Wednesday, 9 December 2009
"You see I ad this gezzer in me motor and he's only gone an said"
Yesterday at the Chilcot Enquiry we were given the testimony of the former Chair of the JIC, John Scarlett.
For intelligence studies scholars, this is a good moment.
In recent times we have had the Scott Report (1996), Butler (2004) and now this inquiry, which whilst not focussed solely on intelligence will mention it a lot. And even from one days testimony, we can draw some interesting lessons, some of which are now well rehearsed.
1) We went to war despite the evidence(?)
In the absence of a formal transcript from the Inquiry (it was only yesterday) cites have to come from the time-stamps of when evidence was given. At 1502 Scarlett said that intelligence was received stating that Iraq had begun dismantling some of its WMD. He said this wasn’t a ‘game-changing’ moment as it was assumed that this was part of a concealment programme.
We might all note a classic ‘group-think’ and ‘mirroring’ moment here. ‘If I was in Saddam’s shoes, I would do x and y’.
2) That the intelligence cycle was coloured by ‘boss think’(?)
This refers to the practice of finding evidence to fit the hypothesis of a strong voice in the room. It has often been referred to in this context – a decision taken by a small group, in which there is a strong voice. But we might equally apply it to a cascade of the sort of sofa-government that Blair was so fond. If Blair had signed up to the war in March 2002 (as per the testimony of Christopher Meyer two weeks ago) then it stands to reason, in the sofa-government model, that the chair of the JIC would come under indirect pressure (consciously or unconsciously) to be ‘on message’, although at 1625 he denied that he had come under pressure to ‘firm-up’ the dossier. I’m personally not sure it would be possible to be immune from the clearly stated desire of the Prime Minister to steer this course, particularly not in the small and necessarily closed community that formed the Core Executive in the run up to war. This sort of oblique pressure would also be likely to cascade down to the Assessments Staff and interested parties. This sort of cascade and social phenomenon would help to account for the 1502 statement above, and allegations made by the MP Adam Holloway that the so-called 45 minute claim came from an Iraqi taxi driver, and that some MI6 reservations about the intelligence had been ignored.
3) It’s the end-use of intelligence product that’s the problem(?)
The evidence given yesterday seemed to criticise Tony Blair for having given too much emphasis to the notion that the intelligence on WMD was ‘beyond doubt’ and whilst Scarlett said there had been ‘no intention to manipulate the language’ on the so-called 45minute claim (1529), it is clear that it was false and was retracted after the commencement of military actions in March 2003.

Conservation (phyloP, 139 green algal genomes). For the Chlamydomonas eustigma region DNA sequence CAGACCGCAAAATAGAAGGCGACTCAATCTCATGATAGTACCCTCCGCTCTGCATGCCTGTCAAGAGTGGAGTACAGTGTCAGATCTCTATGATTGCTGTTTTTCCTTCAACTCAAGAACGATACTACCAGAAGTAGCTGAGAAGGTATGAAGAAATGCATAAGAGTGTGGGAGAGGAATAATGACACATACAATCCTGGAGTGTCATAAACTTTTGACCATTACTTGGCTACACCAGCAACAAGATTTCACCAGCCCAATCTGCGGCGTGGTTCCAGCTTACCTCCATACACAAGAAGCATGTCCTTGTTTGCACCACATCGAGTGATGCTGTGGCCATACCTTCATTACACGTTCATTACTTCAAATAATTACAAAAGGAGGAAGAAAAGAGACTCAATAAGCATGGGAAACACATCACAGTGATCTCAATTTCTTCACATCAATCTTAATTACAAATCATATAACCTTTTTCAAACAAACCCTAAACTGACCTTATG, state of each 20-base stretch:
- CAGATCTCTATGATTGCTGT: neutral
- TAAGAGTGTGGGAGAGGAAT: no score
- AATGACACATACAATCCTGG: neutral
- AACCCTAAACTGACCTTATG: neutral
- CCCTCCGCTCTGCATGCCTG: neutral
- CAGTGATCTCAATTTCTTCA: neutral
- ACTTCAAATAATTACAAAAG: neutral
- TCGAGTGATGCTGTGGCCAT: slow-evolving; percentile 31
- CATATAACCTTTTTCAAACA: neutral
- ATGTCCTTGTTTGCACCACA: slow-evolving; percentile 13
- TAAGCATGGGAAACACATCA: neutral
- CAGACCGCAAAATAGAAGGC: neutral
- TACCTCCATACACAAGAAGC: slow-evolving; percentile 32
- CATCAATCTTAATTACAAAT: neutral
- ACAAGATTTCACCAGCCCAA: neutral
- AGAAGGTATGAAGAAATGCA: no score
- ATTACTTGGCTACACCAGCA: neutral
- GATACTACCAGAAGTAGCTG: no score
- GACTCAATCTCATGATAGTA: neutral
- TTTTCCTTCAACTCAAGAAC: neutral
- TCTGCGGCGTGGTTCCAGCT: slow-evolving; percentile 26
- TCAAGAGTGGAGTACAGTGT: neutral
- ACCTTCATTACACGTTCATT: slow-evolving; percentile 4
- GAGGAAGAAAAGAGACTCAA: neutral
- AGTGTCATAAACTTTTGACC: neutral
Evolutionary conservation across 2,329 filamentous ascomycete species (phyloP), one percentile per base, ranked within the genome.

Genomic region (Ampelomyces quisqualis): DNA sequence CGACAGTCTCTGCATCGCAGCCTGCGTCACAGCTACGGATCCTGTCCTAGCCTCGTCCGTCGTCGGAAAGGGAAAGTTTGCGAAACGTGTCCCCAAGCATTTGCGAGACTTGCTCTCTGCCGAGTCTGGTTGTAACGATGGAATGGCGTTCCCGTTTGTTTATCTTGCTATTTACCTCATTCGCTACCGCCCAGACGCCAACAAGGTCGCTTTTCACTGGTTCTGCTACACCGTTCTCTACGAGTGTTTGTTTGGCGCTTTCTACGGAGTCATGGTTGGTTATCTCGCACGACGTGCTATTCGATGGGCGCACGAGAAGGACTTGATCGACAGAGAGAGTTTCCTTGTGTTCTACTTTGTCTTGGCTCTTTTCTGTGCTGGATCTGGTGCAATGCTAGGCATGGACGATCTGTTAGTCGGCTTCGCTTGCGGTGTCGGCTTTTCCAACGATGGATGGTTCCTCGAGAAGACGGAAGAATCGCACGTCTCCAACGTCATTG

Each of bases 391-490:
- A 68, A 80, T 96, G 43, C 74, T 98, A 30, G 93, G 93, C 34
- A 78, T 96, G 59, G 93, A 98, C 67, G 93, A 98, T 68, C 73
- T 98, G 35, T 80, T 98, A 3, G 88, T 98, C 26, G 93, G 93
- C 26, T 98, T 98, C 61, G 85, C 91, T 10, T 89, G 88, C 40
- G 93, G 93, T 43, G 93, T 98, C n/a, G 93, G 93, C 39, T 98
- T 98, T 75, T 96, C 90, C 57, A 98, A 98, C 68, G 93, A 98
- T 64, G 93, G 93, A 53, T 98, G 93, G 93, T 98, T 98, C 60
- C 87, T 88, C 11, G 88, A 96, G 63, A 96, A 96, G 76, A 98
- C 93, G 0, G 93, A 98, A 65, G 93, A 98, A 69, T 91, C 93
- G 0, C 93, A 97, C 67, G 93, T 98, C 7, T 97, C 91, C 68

I have often thought that intelligence failure is rarely the fault of, or has been rarely caused by intelligence officers – more often than not it has been a wilful or accidental failure of communication between intelligence agencies and their political masters. In this case it seems to have been a fantastic case of boss-think and group-think. And as Chilcot said: “There is a sentence which echoes for me in the prime minister’s foreword: “What I believe the assessed intelligence has established beyond doubt.” I just wonder, recalling that chapter one of the Butler report, whether it is ever possible to say “assessed intelligence has established beyond doubt”.
And that is the nub of all of this. Intelligence product is not fact. Not even when it is rigorously produced. It is a best guess, and a good hypothesis. And what’s more, intelligence and the policies that it informs (or reinforces) are better considered as part of a power-equation than a scientific process. From this limited snap-shot it appears that there were some crucial errors in thinking, and some wilful movements in certain directions – but it would be an error to lay the blame at the door of our intelligence agencies; they didn’t make the decision to go to war, nor did they play – it seems – a big part in it. They were used – rather instrumentally – to convince us of the need for war, and in that it is not just ministers that need to be educated in the use of intelligence, but us too.
Blair woke up this morning and I dont think he had the best nights sleep he has ever had.